|Initial release||1 May 1995|
1.2.11 / 15 January 2017
zlib (// or "zeta-lib", //) is a software library used for data compression. zlib was written by Jean-loup Gailly and Mark Adler and is an abstraction of the DEFLATE compression algorithm used in their gzip file compression program. zlib is also a crucial component of many software platforms, including Linux, macOS, and iOS. It has also been used in gaming consoles such as the PlayStation 4, PlayStation 3, Wii U, Wii, Xbox One and Xbox 360.
The first public version of zlib, 0.9, was released on 1 May 1995 and was originally intended for use with the libpng image library. It is free software, distributed under the zlib License.
zlib compressed data are typically written with a gzip or a zlib wrapper. The wrapper encapsulates the raw DEFLATE data by adding a header and trailer. This provides stream identification and error detection that are not provided by the raw DEFLATE data.
The gzip header, used in the ubiquitous gzip file format, is larger than the zlib header, as it stores a file name and other file system information.
As of September 2018[update], zlib only supports one algorithm, called DEFLATE, which uses a combination of a variation of LZ77 (Lempel–Ziv 1977) and Huffman coding. This algorithm provides good compression on a wide variety of data with minimal use of system resources. This is also the algorithm used in the Zip archive format. The header makes allowance for other algorithms, but none are currently implemented.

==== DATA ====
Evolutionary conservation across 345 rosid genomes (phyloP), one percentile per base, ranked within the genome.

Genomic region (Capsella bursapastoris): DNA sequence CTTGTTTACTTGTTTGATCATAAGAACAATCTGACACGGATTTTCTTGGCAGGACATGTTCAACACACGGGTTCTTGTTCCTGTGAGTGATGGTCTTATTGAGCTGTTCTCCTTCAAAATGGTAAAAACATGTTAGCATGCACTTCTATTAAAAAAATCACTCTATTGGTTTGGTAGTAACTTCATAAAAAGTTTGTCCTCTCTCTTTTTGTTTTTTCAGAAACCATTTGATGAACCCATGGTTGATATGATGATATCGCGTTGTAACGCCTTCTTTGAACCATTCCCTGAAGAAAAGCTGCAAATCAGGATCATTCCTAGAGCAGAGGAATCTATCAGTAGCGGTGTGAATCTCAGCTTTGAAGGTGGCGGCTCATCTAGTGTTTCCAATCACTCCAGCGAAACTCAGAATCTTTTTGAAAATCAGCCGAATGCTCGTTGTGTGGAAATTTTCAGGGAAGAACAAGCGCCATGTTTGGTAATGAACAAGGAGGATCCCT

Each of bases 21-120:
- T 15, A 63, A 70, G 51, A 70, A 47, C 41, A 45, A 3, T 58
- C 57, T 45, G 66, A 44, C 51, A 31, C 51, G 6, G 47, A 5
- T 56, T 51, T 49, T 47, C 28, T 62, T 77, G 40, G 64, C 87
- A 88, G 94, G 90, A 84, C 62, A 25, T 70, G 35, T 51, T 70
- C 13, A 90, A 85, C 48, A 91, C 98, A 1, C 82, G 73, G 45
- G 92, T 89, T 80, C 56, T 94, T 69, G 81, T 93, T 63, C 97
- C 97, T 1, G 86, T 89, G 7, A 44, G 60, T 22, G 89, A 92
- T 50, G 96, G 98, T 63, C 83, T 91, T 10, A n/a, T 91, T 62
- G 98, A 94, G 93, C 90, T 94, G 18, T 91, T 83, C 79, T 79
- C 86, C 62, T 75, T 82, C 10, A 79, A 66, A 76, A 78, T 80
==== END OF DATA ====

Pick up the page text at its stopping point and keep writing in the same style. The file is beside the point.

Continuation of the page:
zlib provides facilities for control of processor and memory use. A compression level value may be supplied that trades speed for compression. There are also facilities for conserving memory, useful in restricted memory environments, such as some embedded systems.
The compression can be optimized for specific types of data. If one is using the library to always compress specific types of data, then using a specific strategy may improve compression and performance. For example, if the data contain long lengths of repeated bytes, the run-length encoding (RLE) strategy may give good results at a higher speed. For general data, the default strategy is preferred.
Errors in compressed data may be detected and skipped. Further, if "full-flush" points are written to the compressed stream, then corrupt data can be skipped, and the decompression will resynchronize at the next flush point — although no error recovery of the corrupt data is provided. Full-flush points are useful for large data streams on unreliable channels, where some data loss is unimportant, such as in some multimedia applications. However, creating many flush points can affect the speed as well as the amount (ratio) of compression.
There is no limit to the length of data that can be compressed or decompressed. Repeated calls to the library allow an unlimited number of blocks of data to be handled. Some ancillary code (counters) may suffer from overflow for long data streams, but this does not affect the actual compression or decompression.
When compressing a long (or infinite) data stream, it is advisable to write regular full-flush points.
Today, zlib is something of a de facto standard, to the point that zlib and DEFLATE are often used interchangeably in standards documents, with thousands of applications relying on it for compression, either directly or indirectly. These include:
zlib is also used in many embedded devices, such as the Apple iPhone and Sony PlayStation 3, because the code is portable, liberally licensed, and has a relatively small memory footprint.
A commonly used library built on an old codebase, zlib is also frequently forked by third-parties that claim improvements to this library: